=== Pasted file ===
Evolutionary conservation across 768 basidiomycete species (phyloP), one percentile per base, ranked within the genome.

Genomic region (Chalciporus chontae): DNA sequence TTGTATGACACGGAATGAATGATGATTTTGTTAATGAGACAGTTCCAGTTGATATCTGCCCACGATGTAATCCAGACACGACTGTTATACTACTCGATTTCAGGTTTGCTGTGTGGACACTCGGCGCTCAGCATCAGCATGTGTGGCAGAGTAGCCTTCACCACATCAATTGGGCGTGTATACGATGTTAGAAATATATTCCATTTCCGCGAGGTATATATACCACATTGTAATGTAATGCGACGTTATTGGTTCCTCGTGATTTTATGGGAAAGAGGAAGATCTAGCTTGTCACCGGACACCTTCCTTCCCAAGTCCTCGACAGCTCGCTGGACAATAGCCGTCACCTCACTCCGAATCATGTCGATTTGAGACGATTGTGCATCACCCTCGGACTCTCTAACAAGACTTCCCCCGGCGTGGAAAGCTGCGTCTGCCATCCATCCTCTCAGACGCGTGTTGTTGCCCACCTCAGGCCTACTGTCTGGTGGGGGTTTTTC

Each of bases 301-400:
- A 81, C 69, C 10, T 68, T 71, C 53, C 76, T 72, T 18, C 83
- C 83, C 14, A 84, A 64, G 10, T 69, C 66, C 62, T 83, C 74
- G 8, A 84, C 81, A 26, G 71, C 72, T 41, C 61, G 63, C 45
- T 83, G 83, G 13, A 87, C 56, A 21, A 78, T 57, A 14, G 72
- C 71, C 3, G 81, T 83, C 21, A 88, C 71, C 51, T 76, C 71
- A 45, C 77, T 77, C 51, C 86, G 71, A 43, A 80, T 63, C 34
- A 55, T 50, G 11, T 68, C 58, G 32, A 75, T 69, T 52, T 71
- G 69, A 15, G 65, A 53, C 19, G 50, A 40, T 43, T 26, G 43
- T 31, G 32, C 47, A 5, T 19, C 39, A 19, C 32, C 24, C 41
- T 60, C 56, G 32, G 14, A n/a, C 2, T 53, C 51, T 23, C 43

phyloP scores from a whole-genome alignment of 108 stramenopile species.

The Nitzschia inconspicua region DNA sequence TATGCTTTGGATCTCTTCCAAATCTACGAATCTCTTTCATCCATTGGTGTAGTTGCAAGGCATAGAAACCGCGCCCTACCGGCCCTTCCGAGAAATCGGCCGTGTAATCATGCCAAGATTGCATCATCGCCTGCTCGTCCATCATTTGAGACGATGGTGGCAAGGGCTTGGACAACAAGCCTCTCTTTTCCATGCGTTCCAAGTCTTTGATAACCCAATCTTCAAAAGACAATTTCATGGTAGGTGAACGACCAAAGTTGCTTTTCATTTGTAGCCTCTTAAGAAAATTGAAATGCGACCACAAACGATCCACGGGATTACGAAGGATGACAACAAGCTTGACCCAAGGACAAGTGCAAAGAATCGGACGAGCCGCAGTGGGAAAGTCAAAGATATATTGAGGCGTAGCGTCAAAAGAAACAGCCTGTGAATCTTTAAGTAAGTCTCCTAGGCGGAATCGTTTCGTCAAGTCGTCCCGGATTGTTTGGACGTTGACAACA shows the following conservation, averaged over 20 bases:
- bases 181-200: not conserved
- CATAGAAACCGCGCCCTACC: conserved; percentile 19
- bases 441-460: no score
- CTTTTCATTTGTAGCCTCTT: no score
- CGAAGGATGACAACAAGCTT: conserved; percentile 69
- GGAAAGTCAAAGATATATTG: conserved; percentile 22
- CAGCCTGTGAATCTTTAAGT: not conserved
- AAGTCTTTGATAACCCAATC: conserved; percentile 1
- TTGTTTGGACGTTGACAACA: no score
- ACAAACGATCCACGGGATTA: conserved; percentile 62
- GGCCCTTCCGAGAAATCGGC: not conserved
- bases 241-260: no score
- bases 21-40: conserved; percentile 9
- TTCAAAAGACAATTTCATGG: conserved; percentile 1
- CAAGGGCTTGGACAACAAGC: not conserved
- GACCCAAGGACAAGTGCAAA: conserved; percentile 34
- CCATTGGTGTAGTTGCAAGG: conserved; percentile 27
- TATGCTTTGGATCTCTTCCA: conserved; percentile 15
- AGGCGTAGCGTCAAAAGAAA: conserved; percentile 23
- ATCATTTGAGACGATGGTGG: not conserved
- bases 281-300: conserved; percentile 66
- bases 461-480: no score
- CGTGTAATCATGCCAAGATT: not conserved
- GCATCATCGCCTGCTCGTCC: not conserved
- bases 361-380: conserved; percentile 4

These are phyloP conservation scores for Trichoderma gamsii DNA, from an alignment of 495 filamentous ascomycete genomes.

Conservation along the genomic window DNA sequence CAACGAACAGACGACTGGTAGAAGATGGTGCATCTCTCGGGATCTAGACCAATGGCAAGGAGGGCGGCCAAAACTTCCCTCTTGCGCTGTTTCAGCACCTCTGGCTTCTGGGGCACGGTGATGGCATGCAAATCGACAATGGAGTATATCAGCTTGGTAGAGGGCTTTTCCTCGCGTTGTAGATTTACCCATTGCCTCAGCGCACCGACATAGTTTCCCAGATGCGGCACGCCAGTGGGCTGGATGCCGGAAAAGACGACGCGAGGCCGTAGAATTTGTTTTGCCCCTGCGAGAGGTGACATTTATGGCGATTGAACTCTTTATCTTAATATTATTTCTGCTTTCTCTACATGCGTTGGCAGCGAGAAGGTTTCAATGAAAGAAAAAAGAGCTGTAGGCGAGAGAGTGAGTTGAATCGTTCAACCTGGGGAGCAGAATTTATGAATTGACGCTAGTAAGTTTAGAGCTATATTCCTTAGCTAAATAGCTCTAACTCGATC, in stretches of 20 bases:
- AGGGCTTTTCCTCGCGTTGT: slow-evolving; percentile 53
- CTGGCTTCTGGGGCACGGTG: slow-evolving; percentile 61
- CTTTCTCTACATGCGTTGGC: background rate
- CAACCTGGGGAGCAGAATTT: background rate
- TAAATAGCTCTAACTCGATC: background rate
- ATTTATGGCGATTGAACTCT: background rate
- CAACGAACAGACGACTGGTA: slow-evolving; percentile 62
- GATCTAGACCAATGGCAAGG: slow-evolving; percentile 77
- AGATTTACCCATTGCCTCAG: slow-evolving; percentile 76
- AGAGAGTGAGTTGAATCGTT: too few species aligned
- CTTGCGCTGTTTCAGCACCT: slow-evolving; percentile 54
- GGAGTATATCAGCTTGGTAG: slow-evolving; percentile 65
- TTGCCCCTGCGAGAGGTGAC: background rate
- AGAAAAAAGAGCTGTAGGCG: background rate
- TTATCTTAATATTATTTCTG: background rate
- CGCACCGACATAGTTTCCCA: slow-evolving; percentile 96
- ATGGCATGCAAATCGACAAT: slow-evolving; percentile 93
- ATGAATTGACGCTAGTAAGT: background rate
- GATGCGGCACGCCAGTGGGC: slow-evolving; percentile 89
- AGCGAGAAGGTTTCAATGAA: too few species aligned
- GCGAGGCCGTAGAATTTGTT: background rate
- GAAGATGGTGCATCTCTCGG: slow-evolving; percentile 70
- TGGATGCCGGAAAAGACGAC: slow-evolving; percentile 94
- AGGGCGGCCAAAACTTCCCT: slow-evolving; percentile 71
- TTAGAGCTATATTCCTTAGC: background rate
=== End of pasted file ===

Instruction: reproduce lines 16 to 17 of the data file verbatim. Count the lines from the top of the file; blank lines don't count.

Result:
- bases 181-200: not conserved
- CATAGAAACCGCGCCCTACC: conserved; percentile 19